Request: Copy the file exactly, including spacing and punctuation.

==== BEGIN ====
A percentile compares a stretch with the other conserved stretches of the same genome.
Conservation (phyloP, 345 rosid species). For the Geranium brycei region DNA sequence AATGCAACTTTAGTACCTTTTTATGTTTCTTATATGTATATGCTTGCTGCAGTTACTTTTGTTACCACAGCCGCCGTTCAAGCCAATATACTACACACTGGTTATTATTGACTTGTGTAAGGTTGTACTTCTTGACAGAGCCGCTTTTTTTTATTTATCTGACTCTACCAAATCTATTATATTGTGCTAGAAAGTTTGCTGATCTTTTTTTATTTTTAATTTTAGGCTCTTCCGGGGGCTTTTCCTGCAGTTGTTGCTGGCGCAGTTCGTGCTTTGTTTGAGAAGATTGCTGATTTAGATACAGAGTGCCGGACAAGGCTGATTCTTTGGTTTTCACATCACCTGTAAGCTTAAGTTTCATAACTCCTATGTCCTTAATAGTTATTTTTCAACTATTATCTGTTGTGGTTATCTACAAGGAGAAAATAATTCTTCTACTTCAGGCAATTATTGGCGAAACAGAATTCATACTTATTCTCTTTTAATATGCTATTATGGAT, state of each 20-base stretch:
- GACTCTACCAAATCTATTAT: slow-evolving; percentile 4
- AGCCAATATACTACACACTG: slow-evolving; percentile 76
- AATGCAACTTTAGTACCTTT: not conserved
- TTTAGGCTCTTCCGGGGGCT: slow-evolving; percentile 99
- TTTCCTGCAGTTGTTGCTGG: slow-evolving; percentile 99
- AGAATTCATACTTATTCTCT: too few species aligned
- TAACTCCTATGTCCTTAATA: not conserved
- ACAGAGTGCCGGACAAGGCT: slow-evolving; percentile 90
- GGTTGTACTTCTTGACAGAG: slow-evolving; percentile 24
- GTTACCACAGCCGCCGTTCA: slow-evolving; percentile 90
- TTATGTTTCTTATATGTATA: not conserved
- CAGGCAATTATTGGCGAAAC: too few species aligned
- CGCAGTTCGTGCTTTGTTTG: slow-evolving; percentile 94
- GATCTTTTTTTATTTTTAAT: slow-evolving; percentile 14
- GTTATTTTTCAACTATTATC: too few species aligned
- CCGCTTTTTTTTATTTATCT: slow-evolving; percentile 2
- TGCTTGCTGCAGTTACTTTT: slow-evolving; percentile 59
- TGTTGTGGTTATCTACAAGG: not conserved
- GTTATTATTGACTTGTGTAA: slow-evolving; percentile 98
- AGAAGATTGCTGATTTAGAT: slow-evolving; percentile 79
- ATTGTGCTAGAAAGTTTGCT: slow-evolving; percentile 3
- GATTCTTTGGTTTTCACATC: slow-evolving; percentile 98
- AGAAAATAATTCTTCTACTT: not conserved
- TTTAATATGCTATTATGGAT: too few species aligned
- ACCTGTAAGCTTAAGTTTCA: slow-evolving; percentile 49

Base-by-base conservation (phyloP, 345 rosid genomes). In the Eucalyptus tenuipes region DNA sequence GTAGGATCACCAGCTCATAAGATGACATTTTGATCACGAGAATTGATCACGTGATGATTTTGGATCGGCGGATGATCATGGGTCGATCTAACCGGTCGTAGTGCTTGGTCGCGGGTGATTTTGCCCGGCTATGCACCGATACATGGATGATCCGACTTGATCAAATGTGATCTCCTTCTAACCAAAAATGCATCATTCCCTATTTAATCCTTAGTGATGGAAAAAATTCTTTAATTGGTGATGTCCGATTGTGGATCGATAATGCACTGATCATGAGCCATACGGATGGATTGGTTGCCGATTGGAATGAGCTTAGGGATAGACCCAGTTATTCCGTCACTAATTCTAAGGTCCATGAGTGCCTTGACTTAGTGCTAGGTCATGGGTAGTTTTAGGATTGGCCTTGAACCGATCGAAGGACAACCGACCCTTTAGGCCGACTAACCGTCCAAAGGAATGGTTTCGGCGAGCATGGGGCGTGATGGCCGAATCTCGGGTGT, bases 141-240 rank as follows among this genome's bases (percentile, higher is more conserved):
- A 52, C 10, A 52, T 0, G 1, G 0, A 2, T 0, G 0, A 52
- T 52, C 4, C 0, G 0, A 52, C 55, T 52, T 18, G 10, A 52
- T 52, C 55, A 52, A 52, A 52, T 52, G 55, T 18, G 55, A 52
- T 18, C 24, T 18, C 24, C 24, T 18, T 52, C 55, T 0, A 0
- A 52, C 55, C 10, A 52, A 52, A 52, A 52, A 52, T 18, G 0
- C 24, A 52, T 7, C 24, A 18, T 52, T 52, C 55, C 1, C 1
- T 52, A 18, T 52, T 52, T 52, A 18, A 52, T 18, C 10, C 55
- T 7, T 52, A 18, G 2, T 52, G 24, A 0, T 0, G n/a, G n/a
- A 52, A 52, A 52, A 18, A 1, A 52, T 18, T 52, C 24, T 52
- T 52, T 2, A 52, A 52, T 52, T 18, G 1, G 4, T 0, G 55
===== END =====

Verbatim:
A percentile compares a stretch with the other conserved stretches of the same genome.
Conservation (phyloP, 345 rosid species). For the Geranium brycei region DNA sequence AATGCAACTTTAGTACCTTTTTATGTTTCTTATATGTATATGCTTGCTGCAGTTACTTTTGTTACCACAGCCGCCGTTCAAGCCAATATACTACACACTGGTTATTATTGACTTGTGTAAGGTTGTACTTCTTGACAGAGCCGCTTTTTTTTATTTATCTGACTCTACCAAATCTATTATATTGTGCTAGAAAGTTTGCTGATCTTTTTTTATTTTTAATTTTAGGCTCTTCCGGGGGCTTTTCCTGCAGTTGTTGCTGGCGCAGTTCGTGCTTTGTTTGAGAAGATTGCTGATTTAGATACAGAGTGCCGGACAAGGCTGATTCTTTGGTTTTCACATCACCTGTAAGCTTAAGTTTCATAACTCCTATGTCCTTAATAGTTATTTTTCAACTATTATCTGTTGTGGTTATCTACAAGGAGAAAATAATTCTTCTACTTCAGGCAATTATTGGCGAAACAGAATTCATACTTATTCTCTTTTAATATGCTATTATGGAT, state of each 20-base stretch:
- GACTCTACCAAATCTATTAT: slow-evolving; percentile 4
- AGCCAATATACTACACACTG: slow-evolving; percentile 76
- AATGCAACTTTAGTACCTTT: not conserved
- TTTAGGCTCTTCCGGGGGCT: slow-evolving; percentile 99
- TTTCCTGCAGTTGTTGCTGG: slow-evolving; percentile 99
- AGAATTCATACTTATTCTCT: too few species aligned
- TAACTCCTATGTCCTTAATA: not conserved
- ACAGAGTGCCGGACAAGGCT: slow-evolving; percentile 90
- GGTTGTACTTCTTGACAGAG: slow-evolving; percentile 24
- GTTACCACAGCCGCCGTTCA: slow-evolving; percentile 90
- TTATGTTTCTTATATGTATA: not conserved
- CAGGCAATTATTGGCGAAAC: too few species aligned
- CGCAGTTCGTGCTTTGTTTG: slow-evolving; percentile 94
- GATCTTTTTTTATTTTTAAT: slow-evolving; percentile 14
- GTTATTTTTCAACTATTATC: too few species aligned
- CCGCTTTTTTTTATTTATCT: slow-evolving; percentile 2
- TGCTTGCTGCAGTTACTTTT: slow-evolving; percentile 59
- TGTTGTGGTTATCTACAAGG: not conserved
- GTTATTATTGACTTGTGTAA: slow-evolving; percentile 98
- AGAAGATTGCTGATTTAGAT: slow-evolving; percentile 79
- ATTGTGCTAGAAAGTTTGCT: slow-evolving; percentile 3
- GATTCTTTGGTTTTCACATC: slow-evolving; percentile 98
- AGAAAATAATTCTTCTACTT: not conserved
- TTTAATATGCTATTATGGAT: too few species aligned
- ACCTGTAAGCTTAAGTTTCA: slow-evolving; percentile 49

Base-by-base conservation (phyloP, 345 rosid genomes). In the Eucalyptus tenuipes region DNA sequence GTAGGATCACCAGCTCATAAGATGACATTTTGATCACGAGAATTGATCACGTGATGATTTTGGATCGGCGGATGATCATGGGTCGATCTAACCGGTCGTAGTGCTTGGTCGCGGGTGATTTTGCCCGGCTATGCACCGATACATGGATGATCCGACTTGATCAAATGTGATCTCCTTCTAACCAAAAATGCATCATTCCCTATTTAATCCTTAGTGATGGAAAAAATTCTTTAATTGGTGATGTCCGATTGTGGATCGATAATGCACTGATCATGAGCCATACGGATGGATTGGTTGCCGATTGGAATGAGCTTAGGGATAGACCCAGTTATTCCGTCACTAATTCTAAGGTCCATGAGTGCCTTGACTTAGTGCTAGGTCATGGGTAGTTTTAGGATTGGCCTTGAACCGATCGAAGGACAACCGACCCTTTAGGCCGACTAACCGTCCAAAGGAATGGTTTCGGCGAGCATGGGGCGTGATGGCCGAATCTCGGGTGT, bases 141-240 rank as follows among this genome's bases (percentile, higher is more conserved):
- A 52, C 10, A 52, T 0, G 1, G 0, A 2, T 0, G 0, A 52
- T 52, C 4, C 0, G 0, A 52, C 55, T 52, T 18, G 10, A 52
- T 52, C 55, A 52, A 52, A 52, T 52, G 55, T 18, G 55, A 52
- T 18, C 24, T 18, C 24, C 24, T 18, T 52, C 55, T 0, A 0
- A 52, C 55, C 10, A 52, A 52, A 52, A 52, A 52, T 18, G 0
- C 24, A 52, T 7, C 24, A 18, T 52, T 52, C 55, C 1, C 1
- T 52, A 18, T 52, T 52, T 52, A 18, A 52, T 18, C 10, C 55
- T 7, T 52, A 18, G 2, T 52, G 24, A 0, T 0, G n/a, G n/a
- A 52, A 52, A 52, A 18, A 1, A 52, T 18, T 52, C 24, T 52
- T 52, T 2, A 52, A 52, T 52, T 18, G 1, G 4, T 0, G 55